Service Learning Opportunities

Service Learning Opportunities

Service-learning is a teaching methodology that links community service and academic study so that each strengthens the other. The concept of service-learning is simple. Students provide a service to a community organization as part of an academic course. By combining classroom theories and lessons with real-life experiences, service-learning not only leads students to a greater understanding of the curriculum, but it helps them appreciate the value of civic engagement.

  • A successful service-learning experience includes the following:
  • The service must clearly be connected to the desired academic concepts.
  • The service must meet a genuine community need.

The reciprocal relationship between the college and the community organization must allow both parties to benefit from the experience.  Significant reflection on the experience by the student must be built into the service-learning process.

How Is Service-Learning Different from . . .

Community Service and Volunteerism?

Typically, community service and volunteerism have no specific learning objectives. While these activities frequently provide students with a great learning experience, they assume no measurable and definable academic goals. Every service-learning activity, on the other hand, has carefully spelled-out learning objectives.

Internships and Field Education?

Students who partake in internships and field education experiences apply what they have previously learned to real-world situations, focusing on professional preparation. Service objectives are not usually built into these types of opportunities. One of the primary components of service-learning, however, is a set of clearly defined service objectives. Civic engagement and the practice of citizenship are what distinguish service-learning from practical field experience.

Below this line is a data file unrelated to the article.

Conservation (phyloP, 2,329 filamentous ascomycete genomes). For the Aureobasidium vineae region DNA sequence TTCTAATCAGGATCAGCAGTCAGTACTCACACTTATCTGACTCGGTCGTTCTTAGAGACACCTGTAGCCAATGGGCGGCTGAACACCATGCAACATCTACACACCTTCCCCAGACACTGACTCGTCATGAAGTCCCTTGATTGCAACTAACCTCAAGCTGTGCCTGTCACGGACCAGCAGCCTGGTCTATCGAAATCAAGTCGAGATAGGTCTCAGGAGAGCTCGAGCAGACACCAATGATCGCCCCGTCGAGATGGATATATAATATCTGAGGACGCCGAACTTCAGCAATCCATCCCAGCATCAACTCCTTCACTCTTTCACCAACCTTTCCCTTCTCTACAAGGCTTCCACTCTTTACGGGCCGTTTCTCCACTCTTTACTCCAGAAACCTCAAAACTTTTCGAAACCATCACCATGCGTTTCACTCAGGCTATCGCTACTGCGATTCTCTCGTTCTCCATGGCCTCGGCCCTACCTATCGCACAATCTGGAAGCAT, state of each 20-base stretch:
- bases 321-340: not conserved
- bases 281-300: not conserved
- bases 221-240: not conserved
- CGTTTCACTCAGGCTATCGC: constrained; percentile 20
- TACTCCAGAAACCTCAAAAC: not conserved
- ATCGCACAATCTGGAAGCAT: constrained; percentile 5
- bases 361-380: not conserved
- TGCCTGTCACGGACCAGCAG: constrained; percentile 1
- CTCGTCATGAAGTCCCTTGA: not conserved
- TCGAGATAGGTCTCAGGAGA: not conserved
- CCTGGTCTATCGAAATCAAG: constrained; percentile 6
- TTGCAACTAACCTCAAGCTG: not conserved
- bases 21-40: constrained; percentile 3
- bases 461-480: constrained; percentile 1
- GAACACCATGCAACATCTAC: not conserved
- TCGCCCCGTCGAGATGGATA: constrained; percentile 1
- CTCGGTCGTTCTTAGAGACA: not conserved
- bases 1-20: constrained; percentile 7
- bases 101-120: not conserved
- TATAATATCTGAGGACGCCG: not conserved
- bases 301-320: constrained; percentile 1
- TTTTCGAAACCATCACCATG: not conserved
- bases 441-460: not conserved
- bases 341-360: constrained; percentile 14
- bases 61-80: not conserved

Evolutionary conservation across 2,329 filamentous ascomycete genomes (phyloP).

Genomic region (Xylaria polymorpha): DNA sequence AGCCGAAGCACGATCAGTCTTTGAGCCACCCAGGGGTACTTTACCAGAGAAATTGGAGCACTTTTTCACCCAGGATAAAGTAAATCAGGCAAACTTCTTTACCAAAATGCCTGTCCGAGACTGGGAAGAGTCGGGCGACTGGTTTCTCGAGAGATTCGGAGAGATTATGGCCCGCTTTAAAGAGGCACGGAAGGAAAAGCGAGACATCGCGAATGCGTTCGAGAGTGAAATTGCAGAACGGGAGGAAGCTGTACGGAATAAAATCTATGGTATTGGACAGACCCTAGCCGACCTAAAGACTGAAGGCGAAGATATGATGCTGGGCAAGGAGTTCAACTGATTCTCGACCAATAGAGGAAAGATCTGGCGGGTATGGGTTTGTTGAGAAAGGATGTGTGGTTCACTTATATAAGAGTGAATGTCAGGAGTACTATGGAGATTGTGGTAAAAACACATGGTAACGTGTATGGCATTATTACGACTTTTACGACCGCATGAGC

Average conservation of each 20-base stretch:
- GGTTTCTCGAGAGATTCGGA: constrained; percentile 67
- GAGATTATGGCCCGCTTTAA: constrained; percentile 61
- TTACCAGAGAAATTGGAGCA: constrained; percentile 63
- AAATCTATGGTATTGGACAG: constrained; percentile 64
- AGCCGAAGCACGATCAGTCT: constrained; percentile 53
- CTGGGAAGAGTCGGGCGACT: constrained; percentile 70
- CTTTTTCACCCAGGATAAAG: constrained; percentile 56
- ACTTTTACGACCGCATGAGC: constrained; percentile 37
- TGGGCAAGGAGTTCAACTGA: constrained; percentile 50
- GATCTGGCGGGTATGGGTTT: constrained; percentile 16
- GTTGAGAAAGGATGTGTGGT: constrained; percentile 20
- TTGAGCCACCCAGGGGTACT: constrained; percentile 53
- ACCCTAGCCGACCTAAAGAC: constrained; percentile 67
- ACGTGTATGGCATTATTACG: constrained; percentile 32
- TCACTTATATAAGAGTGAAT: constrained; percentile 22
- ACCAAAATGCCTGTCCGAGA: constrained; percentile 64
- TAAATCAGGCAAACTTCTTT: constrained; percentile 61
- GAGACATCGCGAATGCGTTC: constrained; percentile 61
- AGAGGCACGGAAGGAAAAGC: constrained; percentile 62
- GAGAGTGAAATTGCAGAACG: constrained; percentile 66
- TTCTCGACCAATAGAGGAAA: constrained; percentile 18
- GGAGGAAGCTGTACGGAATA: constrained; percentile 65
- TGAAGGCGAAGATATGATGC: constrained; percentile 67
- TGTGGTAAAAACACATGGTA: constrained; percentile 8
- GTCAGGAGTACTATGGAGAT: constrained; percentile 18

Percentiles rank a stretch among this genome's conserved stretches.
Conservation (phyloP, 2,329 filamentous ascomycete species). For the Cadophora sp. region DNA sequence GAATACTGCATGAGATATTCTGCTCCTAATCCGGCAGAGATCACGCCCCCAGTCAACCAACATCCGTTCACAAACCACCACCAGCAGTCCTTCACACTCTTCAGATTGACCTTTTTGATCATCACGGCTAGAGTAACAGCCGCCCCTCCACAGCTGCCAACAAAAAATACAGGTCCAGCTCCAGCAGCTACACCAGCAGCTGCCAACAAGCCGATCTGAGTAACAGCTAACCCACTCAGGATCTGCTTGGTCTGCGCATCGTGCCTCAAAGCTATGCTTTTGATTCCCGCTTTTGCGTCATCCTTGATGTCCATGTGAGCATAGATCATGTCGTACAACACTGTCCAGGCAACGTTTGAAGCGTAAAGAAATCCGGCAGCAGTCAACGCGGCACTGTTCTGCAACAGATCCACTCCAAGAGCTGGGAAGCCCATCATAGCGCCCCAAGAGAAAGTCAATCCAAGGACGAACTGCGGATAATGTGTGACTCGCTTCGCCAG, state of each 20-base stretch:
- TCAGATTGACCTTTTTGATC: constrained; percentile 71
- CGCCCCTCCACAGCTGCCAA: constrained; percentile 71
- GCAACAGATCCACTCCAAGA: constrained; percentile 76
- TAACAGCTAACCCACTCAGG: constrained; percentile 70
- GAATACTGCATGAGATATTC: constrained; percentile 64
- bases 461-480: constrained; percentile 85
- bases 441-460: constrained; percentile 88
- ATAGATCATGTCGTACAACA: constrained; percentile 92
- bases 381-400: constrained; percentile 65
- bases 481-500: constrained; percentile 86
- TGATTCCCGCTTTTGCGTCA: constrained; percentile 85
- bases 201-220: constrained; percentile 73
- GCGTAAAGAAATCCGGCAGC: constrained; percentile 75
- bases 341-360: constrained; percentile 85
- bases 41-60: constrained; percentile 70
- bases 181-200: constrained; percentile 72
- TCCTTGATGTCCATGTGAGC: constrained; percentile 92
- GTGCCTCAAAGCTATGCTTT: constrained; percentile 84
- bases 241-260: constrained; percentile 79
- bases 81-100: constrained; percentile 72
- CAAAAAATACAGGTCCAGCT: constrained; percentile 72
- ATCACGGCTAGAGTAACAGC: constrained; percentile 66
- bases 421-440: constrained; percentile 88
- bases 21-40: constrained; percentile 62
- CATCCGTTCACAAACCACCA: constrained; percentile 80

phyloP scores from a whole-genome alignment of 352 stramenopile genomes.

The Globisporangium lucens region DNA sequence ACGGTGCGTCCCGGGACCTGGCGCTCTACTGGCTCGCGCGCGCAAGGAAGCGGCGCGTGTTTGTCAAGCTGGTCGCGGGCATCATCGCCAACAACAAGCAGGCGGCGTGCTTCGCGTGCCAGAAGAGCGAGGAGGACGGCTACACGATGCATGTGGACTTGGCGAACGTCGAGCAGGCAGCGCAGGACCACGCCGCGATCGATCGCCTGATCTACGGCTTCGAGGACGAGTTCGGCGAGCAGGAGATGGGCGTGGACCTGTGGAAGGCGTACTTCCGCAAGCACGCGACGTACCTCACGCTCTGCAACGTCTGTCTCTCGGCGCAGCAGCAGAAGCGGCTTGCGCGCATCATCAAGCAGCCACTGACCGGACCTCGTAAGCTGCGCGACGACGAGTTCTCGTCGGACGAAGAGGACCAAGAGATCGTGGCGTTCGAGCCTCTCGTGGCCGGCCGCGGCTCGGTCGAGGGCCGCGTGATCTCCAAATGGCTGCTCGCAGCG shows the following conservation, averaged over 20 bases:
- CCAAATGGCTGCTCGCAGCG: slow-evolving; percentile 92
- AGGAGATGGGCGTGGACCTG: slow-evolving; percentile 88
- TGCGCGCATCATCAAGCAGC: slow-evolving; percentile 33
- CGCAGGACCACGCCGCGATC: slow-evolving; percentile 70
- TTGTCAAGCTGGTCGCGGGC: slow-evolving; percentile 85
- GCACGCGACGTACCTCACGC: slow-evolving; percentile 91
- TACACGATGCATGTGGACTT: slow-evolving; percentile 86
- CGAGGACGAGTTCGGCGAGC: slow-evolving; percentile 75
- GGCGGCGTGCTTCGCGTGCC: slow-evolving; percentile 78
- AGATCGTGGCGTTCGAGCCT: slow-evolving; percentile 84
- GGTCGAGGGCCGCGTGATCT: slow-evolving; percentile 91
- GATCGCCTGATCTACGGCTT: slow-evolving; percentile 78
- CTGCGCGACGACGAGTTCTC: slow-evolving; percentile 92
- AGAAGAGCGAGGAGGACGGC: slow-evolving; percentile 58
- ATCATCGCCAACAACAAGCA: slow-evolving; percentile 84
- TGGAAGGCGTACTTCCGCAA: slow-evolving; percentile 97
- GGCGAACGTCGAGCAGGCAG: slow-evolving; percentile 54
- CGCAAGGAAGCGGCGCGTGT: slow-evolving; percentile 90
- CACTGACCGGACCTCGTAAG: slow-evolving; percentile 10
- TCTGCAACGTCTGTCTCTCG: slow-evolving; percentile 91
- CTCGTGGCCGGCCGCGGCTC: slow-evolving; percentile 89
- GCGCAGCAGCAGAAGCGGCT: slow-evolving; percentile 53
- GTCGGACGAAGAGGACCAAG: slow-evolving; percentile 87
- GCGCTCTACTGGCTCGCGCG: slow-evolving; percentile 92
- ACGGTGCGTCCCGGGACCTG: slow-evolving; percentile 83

Who Benefits from Service-Learning?

One of the key components of service-learning is that all of the parties involved must gain from the experience. If the service-learning project is properly structured and monitored, students, faculty, the college and the community will all profit from the experience. The following highlights some of the benefits:

Students

  • See true diversity, not just differences in skin color or in ethnic backgrounds.
  • Apply classroom concepts to the real world, giving his or her knowledge greater impact.
  • Learn about community needs and assets.
  • Learn how to become civically engaged.

Faculty

  • Use service-learning to give classroom learning real-world application.
  • Implement service-learning to encourage problem solving and creativity in course work.
  • Learn about community needs and assets.

Franklin College

  • Builds better Campus/community relations.
  • Meets the goal of its mission: “To prepare graduates for productive lives of excellence, leadership and service.”
  • Service-learning courses can be great recruitment and retention tools. Civically engaged students who feel they are connected to the community are more likely to remain a part of the campus and the community.

Community

  • Benefits from the energy, enthusiasm and outside perspective that students bring to the process.
  • Receives assistance/resources to tackle problems and projects that might not be otherwise addressed.
  • Learns more about access to Franklin College resources.